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Speaking in a Sunday School class recently, I explained the changes Louisiana is making to the state’s child welfare system and how these changes are impacting our services to children and families. I was asked, “Rick, with all this stuff going on, why does the Home continue as a United Methodist agency?”
My response was simple and unequivocal, “that’s who we are!” I want to share three reasons we cherish our Methodist heritage.
First, to our very core, we are United Methodist.
We were founded by Methodists more than 110 years ago. Throughout our history we have been a ministry of Methodism. Our board of directors is approved each year by the Louisiana Annual Conference. The contributions of individual Methodists and Methodist congregations have sustained our ministry to children and families through the decades. Our philosophy of care and our theology of ministry are grounded in Methodism.
Without doubt, we are a ministry of Louisiana Methodists. In addition to Methodism being deep in our DNA, being a United Methodist agency is the source of our strength. I have no doubt that during each of our more than 40,000 days of uninterrupted ministry in Louisiana, Methodists have prayed for us. Nearly a dozen people across Louisiana shared with me today that they are praying for us. We thrive on that!
Second, there is incredible strength in being a United Methodist ministry.
This has been a difficult year to participate in the Louisiana’s child welfare system. Louisiana is creating a managed care system for behavioral health. The changes brought by the new Louisiana Behavioral Health Partnership and the Coordinated System of Care have drastically impacted many of the child care agencies in Louisiana are trying to transition into the new system. This has been a hard year across the state.
(Note: I believe in the future we will all look back and know CSoC was a good thing to have happened in Louisiana. It will reduce the number of kids removed from their families and will increase prevention and early intervention services in local communities. Children should live with their families.)
Because each of our Methodist children’s homes in Louisiana cares for more than 16 youth, Louisiana’s new licensing regulations require 24-hour nursing staff, 24-hour mental health staff, increased psychiatric care, a one to three staffing ratio, and the staff to provide medical care in our own facilities. These regulations greatly increase the cost of care.
We have added 50 new staff positions during the last year and have grown to more than 450 employees in Louisiana. We need these new staff members so we can meet the new licensing standards established by Louisiana’s Department of Health and Hospitals. We must hold these new licenses so we can continue caring for the children in Louisiana with the greatest emotional and behavioral needs.
While Louisiana helps pay for the care of children who are in the custody of the state, no state agency pays enough to cover the full cost of care. Nor do insurance companies. Certainly, no family can. While other child care agencies have had to step away from the challenge of caring for Louisiana’s neediest children, the financial support of United Methodists allows us to continue pursuing our mission and be the hands of the Church for children and families.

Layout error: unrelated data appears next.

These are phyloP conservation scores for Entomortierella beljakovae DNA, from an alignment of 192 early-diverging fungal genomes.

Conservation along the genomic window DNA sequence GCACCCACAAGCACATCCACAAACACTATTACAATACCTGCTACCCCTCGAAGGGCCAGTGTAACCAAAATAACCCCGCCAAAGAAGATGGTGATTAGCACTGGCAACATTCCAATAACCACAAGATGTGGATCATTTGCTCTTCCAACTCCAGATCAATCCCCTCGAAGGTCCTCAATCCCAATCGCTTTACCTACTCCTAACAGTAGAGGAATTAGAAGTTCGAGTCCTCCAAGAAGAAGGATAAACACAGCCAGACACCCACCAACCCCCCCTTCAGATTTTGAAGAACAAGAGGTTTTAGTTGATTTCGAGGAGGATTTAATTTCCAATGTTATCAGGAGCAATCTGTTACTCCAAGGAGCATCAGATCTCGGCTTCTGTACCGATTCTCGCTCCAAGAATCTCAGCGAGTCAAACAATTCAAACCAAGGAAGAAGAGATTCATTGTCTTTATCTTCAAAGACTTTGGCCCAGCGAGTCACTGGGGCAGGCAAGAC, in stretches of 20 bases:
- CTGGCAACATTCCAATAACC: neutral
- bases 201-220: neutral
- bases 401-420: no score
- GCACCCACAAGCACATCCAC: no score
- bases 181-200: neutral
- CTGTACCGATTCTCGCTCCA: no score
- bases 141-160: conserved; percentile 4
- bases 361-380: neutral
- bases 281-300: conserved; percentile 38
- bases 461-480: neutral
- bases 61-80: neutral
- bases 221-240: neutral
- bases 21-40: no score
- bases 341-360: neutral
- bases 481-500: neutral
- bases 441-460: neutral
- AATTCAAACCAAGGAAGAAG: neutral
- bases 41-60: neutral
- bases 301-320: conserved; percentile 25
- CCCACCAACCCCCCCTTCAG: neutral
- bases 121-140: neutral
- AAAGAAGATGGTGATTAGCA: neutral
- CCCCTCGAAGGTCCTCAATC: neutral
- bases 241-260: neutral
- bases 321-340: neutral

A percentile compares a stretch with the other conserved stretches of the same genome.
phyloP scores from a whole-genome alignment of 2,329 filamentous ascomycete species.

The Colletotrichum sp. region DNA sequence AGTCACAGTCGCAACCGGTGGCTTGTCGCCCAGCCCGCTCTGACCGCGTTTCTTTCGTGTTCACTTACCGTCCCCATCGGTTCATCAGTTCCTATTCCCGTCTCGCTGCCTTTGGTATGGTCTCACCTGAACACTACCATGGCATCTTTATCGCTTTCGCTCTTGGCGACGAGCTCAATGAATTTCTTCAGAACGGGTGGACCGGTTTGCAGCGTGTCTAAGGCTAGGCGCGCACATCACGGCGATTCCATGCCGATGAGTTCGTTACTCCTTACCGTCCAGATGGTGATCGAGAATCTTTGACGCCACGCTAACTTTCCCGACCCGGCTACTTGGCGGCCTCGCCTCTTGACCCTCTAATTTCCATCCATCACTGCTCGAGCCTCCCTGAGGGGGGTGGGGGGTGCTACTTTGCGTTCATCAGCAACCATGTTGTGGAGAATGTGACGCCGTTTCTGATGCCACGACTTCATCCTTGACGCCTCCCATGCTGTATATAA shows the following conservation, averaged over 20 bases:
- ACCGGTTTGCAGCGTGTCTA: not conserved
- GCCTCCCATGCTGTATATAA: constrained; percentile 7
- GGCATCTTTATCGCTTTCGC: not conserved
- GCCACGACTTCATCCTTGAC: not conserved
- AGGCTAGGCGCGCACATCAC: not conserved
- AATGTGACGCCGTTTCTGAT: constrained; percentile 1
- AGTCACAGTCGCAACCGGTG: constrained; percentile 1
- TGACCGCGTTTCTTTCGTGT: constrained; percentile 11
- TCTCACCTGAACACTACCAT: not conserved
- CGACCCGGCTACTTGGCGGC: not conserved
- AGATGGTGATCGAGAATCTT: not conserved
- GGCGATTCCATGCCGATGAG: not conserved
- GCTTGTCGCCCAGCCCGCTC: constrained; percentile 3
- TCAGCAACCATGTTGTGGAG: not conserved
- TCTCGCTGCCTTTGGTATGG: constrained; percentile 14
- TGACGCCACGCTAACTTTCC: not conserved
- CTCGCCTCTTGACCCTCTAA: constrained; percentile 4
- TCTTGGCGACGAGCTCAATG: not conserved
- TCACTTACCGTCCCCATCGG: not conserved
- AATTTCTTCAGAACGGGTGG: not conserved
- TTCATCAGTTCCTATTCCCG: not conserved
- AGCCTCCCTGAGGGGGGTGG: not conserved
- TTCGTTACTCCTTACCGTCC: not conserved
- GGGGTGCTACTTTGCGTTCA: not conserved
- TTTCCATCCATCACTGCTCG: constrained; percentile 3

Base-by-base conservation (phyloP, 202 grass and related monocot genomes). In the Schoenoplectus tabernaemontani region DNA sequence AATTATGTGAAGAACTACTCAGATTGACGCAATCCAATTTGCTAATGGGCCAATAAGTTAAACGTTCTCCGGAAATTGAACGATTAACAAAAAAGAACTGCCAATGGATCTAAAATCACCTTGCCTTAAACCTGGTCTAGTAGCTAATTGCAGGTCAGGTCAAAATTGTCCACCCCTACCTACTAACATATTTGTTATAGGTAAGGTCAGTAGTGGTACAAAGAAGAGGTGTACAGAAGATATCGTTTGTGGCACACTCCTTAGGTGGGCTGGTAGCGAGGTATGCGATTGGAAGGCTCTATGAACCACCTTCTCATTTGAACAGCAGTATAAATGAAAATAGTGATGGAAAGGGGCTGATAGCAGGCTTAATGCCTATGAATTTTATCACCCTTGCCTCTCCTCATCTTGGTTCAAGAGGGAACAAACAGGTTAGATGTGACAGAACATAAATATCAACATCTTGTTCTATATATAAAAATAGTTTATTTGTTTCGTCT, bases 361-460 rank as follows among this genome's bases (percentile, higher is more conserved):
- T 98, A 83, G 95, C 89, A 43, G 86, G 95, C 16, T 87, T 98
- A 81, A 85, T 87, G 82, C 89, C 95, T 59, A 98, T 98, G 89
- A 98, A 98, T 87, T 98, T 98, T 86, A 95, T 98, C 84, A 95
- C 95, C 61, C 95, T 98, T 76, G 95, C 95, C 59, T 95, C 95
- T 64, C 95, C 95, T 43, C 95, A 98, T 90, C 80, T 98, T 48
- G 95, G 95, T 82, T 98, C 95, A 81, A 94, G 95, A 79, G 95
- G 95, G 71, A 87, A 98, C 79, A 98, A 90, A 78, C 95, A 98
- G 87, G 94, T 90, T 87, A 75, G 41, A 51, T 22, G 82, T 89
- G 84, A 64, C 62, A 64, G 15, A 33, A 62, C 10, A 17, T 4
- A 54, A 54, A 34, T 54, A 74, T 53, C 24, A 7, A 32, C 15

Without the charitable gifts of United Methodists, we would be forced to close up shop. It is that simple. The support of United Methodists allows us to continue in ministry to families and children across Louisiana.
Third, we are not alone in our work of ministry.
Louisiana’s United Methodists care for children and families in communities across the state. United Methodists are also actively involved in our work of ministry. Never a week passes without a local United Methodist congregation participating in our ministry by visiting our children and staff to provide a meal, a party, an excursion, or a Bible study. United Methodists participate in our ministry to children.
In fact, in this Pathways you will read an article about Methodist Home for Children of Greater New Orleans’ sudden search for a new place to call “Home”. As a transition to a permanent Home, we are four years into a ten year lease of facilities at Southeast Louisiana Hospital in Mandeville. The Department of Health and Hospitals just announced the closure of Southeast Louisiana Hospital. We must relocate within eight months.
No one knows where Methodist Home for Children of Greater New Orleans will be in eight months. However, I know this without doubt: we will continue caring for children and families in the greater New Orleans area because we are supported by United Methodist heads, hearts and hands.
So why are we United Methodist? It’s in our DNA – it is literally who we are. It is the source of our strength and allows our 450 staff to do the hardest work of ministry. It means we are not alone. The people of God called United Methodists are actively involved in our mission to guide children and families Home to experience God’s love by following the teaching of Christ.
Thank you for loving the Home, for supporting our ministry with your gifts and prayers, and for being actively involved in our ministry to children!
Louisiana United Methodist Children and Family Services